The oldest known bottle of wine was buried with a Roman noble near the German city of Speyer 1,650 years ago and discovered in 1867. German wine expert Monika Christmann says: “It’s probably not spoiled, but it would not bring joy to the palate.”

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Commentary and analysis talk shows shouldn’t necessarily be held to the standards of hard news where facts are supposed to be confirmed by two or more independent sources, but during a panel discussion of Weiner’s juvenile behavior, in the course of which similarly bad behavior by Elliot Spitzer, Bill Clinton, Tiger Woods and others was brought into play, the host (a woman I respect) signed off by noting that the philanderers and adulterers named were all men. 

By no means is bad behavior be excused, but the obvious inference to be drawn from the host’s statement – that women are faithful and men aren’t – was at best a value judgment wholly  unsupported by facts and as such of no value in advancing progress toward gender equality.  Indeed, unsupported statements easily become cannon fodder for conservative reactionaries.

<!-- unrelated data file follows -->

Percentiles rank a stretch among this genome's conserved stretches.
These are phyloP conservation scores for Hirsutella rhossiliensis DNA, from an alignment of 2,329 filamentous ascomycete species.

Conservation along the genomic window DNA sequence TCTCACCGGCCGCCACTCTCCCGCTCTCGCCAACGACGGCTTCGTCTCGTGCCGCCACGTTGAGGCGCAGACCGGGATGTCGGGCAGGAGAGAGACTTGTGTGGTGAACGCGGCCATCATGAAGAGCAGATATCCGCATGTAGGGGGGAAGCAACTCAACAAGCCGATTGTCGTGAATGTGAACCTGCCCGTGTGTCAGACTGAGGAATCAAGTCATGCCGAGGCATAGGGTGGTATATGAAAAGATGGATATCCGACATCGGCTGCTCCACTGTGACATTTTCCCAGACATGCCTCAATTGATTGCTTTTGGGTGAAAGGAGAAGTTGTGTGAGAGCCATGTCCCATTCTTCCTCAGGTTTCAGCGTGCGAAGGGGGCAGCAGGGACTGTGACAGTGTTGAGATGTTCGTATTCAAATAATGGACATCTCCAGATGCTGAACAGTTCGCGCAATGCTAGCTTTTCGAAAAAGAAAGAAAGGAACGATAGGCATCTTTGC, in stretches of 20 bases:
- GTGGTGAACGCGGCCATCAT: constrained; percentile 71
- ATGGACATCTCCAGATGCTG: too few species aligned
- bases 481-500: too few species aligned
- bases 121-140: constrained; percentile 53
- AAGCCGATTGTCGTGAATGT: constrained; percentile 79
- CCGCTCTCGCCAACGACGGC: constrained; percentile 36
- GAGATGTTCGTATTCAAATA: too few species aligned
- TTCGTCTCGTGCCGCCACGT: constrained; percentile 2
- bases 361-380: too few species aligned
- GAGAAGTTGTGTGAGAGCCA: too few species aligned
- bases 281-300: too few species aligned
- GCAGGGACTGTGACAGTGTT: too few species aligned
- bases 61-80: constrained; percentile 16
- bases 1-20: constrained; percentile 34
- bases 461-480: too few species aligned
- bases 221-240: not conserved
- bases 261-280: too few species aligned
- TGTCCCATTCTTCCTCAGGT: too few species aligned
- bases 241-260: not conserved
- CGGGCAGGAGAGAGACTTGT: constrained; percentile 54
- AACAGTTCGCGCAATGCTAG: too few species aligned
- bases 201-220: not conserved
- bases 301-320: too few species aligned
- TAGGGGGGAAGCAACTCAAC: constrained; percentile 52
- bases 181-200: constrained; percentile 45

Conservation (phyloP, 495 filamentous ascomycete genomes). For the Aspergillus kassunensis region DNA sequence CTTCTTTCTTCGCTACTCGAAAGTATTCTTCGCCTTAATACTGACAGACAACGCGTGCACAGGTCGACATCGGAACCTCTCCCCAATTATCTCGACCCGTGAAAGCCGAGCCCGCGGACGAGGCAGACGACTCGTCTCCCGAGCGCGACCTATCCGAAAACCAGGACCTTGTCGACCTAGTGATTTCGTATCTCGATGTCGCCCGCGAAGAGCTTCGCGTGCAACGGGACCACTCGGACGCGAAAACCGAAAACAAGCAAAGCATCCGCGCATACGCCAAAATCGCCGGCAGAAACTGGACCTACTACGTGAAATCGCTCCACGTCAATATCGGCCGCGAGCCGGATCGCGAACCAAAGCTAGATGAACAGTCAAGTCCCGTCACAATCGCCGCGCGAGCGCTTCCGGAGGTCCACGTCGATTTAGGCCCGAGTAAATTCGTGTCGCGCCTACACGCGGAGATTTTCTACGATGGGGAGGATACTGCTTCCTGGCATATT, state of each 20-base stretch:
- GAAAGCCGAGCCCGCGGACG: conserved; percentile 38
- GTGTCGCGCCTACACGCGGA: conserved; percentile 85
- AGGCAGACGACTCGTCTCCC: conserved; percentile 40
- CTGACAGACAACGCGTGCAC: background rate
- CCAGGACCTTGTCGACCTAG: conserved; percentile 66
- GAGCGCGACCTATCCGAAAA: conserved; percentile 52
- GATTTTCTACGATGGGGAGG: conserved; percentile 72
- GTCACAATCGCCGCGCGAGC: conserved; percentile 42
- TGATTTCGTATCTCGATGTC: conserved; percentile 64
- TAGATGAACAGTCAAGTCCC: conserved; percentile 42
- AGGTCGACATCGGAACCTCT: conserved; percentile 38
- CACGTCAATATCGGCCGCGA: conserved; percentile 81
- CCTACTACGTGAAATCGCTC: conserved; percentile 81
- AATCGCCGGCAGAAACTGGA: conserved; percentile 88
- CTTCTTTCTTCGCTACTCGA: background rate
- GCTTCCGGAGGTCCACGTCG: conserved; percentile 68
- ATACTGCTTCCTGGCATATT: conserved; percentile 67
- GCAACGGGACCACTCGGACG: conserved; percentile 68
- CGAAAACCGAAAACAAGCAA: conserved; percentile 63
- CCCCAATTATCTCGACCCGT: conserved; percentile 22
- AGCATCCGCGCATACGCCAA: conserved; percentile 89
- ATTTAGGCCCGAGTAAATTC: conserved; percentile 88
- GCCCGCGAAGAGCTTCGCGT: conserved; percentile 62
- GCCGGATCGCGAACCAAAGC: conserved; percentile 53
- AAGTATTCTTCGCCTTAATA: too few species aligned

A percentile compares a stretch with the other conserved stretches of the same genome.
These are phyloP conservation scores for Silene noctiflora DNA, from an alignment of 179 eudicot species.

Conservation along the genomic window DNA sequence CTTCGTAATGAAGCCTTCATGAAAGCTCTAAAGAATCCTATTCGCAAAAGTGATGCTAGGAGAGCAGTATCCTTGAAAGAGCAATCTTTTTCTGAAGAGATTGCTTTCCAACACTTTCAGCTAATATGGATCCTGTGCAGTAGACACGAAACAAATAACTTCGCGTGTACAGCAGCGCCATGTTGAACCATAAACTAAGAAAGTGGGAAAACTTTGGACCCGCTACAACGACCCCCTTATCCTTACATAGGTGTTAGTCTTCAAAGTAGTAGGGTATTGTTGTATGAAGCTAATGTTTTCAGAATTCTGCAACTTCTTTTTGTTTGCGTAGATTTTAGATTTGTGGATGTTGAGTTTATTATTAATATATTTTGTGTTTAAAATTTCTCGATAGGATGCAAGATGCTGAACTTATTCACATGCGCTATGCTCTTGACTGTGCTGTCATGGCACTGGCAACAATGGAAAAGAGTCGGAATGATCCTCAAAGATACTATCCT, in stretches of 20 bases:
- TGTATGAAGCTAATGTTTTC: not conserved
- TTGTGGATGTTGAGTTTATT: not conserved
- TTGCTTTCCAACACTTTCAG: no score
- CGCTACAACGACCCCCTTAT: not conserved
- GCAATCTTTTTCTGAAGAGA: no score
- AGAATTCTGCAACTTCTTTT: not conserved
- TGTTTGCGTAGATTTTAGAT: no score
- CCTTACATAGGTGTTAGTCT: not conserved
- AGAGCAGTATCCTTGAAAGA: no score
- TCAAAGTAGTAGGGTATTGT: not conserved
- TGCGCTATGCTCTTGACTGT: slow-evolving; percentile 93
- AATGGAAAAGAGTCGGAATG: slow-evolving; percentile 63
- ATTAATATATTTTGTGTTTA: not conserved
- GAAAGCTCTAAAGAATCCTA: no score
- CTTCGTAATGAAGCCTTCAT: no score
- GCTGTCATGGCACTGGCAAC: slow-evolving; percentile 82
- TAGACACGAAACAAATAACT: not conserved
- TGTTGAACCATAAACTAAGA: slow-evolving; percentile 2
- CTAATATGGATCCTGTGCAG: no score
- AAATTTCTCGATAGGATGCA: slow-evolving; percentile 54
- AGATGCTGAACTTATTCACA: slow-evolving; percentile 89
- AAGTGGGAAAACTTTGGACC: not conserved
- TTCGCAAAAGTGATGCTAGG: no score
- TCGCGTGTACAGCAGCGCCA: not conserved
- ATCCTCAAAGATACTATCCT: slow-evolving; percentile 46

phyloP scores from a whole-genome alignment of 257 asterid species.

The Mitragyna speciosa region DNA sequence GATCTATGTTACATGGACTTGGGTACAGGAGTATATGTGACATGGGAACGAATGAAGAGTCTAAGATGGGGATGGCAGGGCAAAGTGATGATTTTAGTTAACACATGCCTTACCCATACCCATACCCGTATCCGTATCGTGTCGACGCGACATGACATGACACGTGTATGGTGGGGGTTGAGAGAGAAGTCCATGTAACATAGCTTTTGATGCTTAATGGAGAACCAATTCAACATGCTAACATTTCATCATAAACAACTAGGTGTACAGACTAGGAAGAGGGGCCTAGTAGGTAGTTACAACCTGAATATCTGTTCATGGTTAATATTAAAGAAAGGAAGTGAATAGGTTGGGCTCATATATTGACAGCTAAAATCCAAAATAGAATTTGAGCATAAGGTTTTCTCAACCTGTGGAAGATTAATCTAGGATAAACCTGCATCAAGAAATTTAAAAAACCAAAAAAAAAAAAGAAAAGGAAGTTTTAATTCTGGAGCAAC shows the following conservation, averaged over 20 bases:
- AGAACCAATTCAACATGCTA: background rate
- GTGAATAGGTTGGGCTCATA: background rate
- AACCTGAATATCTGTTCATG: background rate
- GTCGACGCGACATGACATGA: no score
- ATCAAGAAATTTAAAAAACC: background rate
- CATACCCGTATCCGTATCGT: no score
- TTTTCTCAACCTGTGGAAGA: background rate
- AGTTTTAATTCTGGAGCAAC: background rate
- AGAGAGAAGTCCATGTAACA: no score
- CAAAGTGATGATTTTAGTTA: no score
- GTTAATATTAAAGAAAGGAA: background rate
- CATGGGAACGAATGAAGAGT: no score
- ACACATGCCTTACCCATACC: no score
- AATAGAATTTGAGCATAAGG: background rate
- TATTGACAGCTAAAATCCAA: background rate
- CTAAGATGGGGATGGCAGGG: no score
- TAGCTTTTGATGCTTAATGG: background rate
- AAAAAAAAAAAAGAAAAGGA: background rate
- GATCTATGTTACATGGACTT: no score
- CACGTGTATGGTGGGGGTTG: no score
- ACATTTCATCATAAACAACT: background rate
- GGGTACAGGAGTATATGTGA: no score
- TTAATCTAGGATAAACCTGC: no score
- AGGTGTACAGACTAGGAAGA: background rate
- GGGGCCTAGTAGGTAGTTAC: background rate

There have been numerous reputable studies on the subject of infidelity beginning with the Kinsey Reports of 1948 (men) and 1953 (women).  Though primitive and highly flawed by modern research standards, the Kinsey Reports basic findings remain intact: men and women both wander from the nuptial bed in statistically significant numbers.  The reasons vary and men do indeed stray more often than women,  but the percentages are similar and women are catching up fast.

There are also wide discrepancies in how many individuals stray, but according to serious researchers it is in no case is it more than 25% and some studies maintain that a truer figure is around 6%.  Part of the difficulty faced by researchers is that by the very nature of the questions being asked it must be assumed that some of the subjects are lying.  There is no professional agreement on how much lying is involved or how to factor lying into statistical results.  (Psychology Today has an interesting article on the subject posted here and some relevant statistics from the Journal of Marital and Family Therapy can be found here.)